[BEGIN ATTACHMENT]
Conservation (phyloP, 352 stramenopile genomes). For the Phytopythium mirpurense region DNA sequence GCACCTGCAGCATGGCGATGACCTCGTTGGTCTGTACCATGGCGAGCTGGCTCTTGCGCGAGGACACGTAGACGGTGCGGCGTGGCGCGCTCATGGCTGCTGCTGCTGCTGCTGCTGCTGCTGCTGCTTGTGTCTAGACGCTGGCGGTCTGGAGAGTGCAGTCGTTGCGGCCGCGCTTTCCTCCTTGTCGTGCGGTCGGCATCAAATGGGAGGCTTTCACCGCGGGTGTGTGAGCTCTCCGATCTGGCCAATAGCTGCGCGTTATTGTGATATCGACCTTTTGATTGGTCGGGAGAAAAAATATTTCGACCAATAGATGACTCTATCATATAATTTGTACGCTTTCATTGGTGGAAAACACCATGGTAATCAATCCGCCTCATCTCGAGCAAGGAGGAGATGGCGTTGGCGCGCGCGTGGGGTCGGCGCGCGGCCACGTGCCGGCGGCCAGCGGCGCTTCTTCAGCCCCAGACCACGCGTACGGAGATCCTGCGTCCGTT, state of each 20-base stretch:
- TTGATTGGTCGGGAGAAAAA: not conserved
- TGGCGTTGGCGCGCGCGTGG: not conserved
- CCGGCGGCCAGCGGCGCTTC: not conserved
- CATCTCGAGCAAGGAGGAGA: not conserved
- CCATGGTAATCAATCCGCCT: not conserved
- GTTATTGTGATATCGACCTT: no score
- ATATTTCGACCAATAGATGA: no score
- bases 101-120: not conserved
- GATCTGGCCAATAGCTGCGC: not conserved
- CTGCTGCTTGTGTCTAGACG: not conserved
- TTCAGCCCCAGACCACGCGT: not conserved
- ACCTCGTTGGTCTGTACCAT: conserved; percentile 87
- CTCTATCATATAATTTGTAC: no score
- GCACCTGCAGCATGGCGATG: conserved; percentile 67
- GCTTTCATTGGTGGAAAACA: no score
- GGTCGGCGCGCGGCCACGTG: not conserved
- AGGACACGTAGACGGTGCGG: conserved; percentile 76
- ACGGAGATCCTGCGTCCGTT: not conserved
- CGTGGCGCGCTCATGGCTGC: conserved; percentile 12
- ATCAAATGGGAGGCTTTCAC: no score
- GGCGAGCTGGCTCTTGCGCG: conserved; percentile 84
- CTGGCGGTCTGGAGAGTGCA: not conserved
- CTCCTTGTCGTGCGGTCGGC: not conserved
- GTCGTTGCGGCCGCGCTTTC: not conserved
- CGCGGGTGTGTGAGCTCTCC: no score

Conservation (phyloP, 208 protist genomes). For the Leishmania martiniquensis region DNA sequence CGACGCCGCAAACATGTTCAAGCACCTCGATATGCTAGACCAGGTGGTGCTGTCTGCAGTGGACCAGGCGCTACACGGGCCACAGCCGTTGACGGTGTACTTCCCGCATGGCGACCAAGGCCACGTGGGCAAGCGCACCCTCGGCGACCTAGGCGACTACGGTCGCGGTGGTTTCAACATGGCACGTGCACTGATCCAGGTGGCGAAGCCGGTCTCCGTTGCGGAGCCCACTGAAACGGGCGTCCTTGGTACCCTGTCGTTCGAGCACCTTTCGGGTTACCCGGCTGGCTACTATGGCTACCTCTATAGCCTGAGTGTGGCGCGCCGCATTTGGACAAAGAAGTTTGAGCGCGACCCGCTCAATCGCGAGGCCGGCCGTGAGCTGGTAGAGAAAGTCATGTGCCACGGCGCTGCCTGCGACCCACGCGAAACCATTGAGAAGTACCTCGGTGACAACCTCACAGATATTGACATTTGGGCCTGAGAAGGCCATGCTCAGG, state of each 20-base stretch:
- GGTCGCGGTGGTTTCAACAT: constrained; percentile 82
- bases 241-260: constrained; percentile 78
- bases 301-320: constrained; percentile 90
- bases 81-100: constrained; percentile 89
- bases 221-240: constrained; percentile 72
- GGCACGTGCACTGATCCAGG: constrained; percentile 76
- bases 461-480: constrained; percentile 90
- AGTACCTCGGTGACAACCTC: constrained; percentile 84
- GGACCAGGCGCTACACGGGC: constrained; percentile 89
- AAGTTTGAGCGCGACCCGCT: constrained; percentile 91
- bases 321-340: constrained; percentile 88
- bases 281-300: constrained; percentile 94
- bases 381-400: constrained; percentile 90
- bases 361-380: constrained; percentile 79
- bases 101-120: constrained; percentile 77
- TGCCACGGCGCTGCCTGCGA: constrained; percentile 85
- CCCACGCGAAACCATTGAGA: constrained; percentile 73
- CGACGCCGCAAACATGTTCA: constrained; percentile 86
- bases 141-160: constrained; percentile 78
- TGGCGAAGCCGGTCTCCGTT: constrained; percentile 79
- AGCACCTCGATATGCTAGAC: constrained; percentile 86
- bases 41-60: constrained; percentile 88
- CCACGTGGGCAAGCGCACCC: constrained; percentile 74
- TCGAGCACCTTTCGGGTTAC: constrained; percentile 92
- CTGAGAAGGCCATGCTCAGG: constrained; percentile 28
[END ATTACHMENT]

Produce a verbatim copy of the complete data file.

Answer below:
Conservation (phyloP, 352 stramenopile genomes). For the Phytopythium mirpurense region DNA sequence GCACCTGCAGCATGGCGATGACCTCGTTGGTCTGTACCATGGCGAGCTGGCTCTTGCGCGAGGACACGTAGACGGTGCGGCGTGGCGCGCTCATGGCTGCTGCTGCTGCTGCTGCTGCTGCTGCTGCTTGTGTCTAGACGCTGGCGGTCTGGAGAGTGCAGTCGTTGCGGCCGCGCTTTCCTCCTTGTCGTGCGGTCGGCATCAAATGGGAGGCTTTCACCGCGGGTGTGTGAGCTCTCCGATCTGGCCAATAGCTGCGCGTTATTGTGATATCGACCTTTTGATTGGTCGGGAGAAAAAATATTTCGACCAATAGATGACTCTATCATATAATTTGTACGCTTTCATTGGTGGAAAACACCATGGTAATCAATCCGCCTCATCTCGAGCAAGGAGGAGATGGCGTTGGCGCGCGCGTGGGGTCGGCGCGCGGCCACGTGCCGGCGGCCAGCGGCGCTTCTTCAGCCCCAGACCACGCGTACGGAGATCCTGCGTCCGTT, state of each 20-base stretch:
- TTGATTGGTCGGGAGAAAAA: not conserved
- TGGCGTTGGCGCGCGCGTGG: not conserved
- CCGGCGGCCAGCGGCGCTTC: not conserved
- CATCTCGAGCAAGGAGGAGA: not conserved
- CCATGGTAATCAATCCGCCT: not conserved
- GTTATTGTGATATCGACCTT: no score
- ATATTTCGACCAATAGATGA: no score
- bases 101-120: not conserved
- GATCTGGCCAATAGCTGCGC: not conserved
- CTGCTGCTTGTGTCTAGACG: not conserved
- TTCAGCCCCAGACCACGCGT: not conserved
- ACCTCGTTGGTCTGTACCAT: conserved; percentile 87
- CTCTATCATATAATTTGTAC: no score
- GCACCTGCAGCATGGCGATG: conserved; percentile 67
- GCTTTCATTGGTGGAAAACA: no score
- GGTCGGCGCGCGGCCACGTG: not conserved
- AGGACACGTAGACGGTGCGG: conserved; percentile 76
- ACGGAGATCCTGCGTCCGTT: not conserved
- CGTGGCGCGCTCATGGCTGC: conserved; percentile 12
- ATCAAATGGGAGGCTTTCAC: no score
- GGCGAGCTGGCTCTTGCGCG: conserved; percentile 84
- CTGGCGGTCTGGAGAGTGCA: not conserved
- CTCCTTGTCGTGCGGTCGGC: not conserved
- GTCGTTGCGGCCGCGCTTTC: not conserved
- CGCGGGTGTGTGAGCTCTCC: no score

Conservation (phyloP, 208 protist genomes). For the Leishmania martiniquensis region DNA sequence CGACGCCGCAAACATGTTCAAGCACCTCGATATGCTAGACCAGGTGGTGCTGTCTGCAGTGGACCAGGCGCTACACGGGCCACAGCCGTTGACGGTGTACTTCCCGCATGGCGACCAAGGCCACGTGGGCAAGCGCACCCTCGGCGACCTAGGCGACTACGGTCGCGGTGGTTTCAACATGGCACGTGCACTGATCCAGGTGGCGAAGCCGGTCTCCGTTGCGGAGCCCACTGAAACGGGCGTCCTTGGTACCCTGTCGTTCGAGCACCTTTCGGGTTACCCGGCTGGCTACTATGGCTACCTCTATAGCCTGAGTGTGGCGCGCCGCATTTGGACAAAGAAGTTTGAGCGCGACCCGCTCAATCGCGAGGCCGGCCGTGAGCTGGTAGAGAAAGTCATGTGCCACGGCGCTGCCTGCGACCCACGCGAAACCATTGAGAAGTACCTCGGTGACAACCTCACAGATATTGACATTTGGGCCTGAGAAGGCCATGCTCAGG, state of each 20-base stretch:
- GGTCGCGGTGGTTTCAACAT: constrained; percentile 82
- bases 241-260: constrained; percentile 78
- bases 301-320: constrained; percentile 90
- bases 81-100: constrained; percentile 89
- bases 221-240: constrained; percentile 72
- GGCACGTGCACTGATCCAGG: constrained; percentile 76
- bases 461-480: constrained; percentile 90
- AGTACCTCGGTGACAACCTC: constrained; percentile 84
- GGACCAGGCGCTACACGGGC: constrained; percentile 89
- AAGTTTGAGCGCGACCCGCT: constrained; percentile 91
- bases 321-340: constrained; percentile 88
- bases 281-300: constrained; percentile 94
- bases 381-400: constrained; percentile 90
- bases 361-380: constrained; percentile 79
- bases 101-120: constrained; percentile 77
- TGCCACGGCGCTGCCTGCGA: constrained; percentile 85
- CCCACGCGAAACCATTGAGA: constrained; percentile 73
- CGACGCCGCAAACATGTTCA: constrained; percentile 86
- bases 141-160: constrained; percentile 78
- TGGCGAAGCCGGTCTCCGTT: constrained; percentile 79
- AGCACCTCGATATGCTAGAC: constrained; percentile 86
- bases 41-60: constrained; percentile 88
- CCACGTGGGCAAGCGCACCC: constrained; percentile 74
- TCGAGCACCTTTCGGGTTAC: constrained; percentile 92
- CTGAGAAGGCCATGCTCAGG: constrained; percentile 28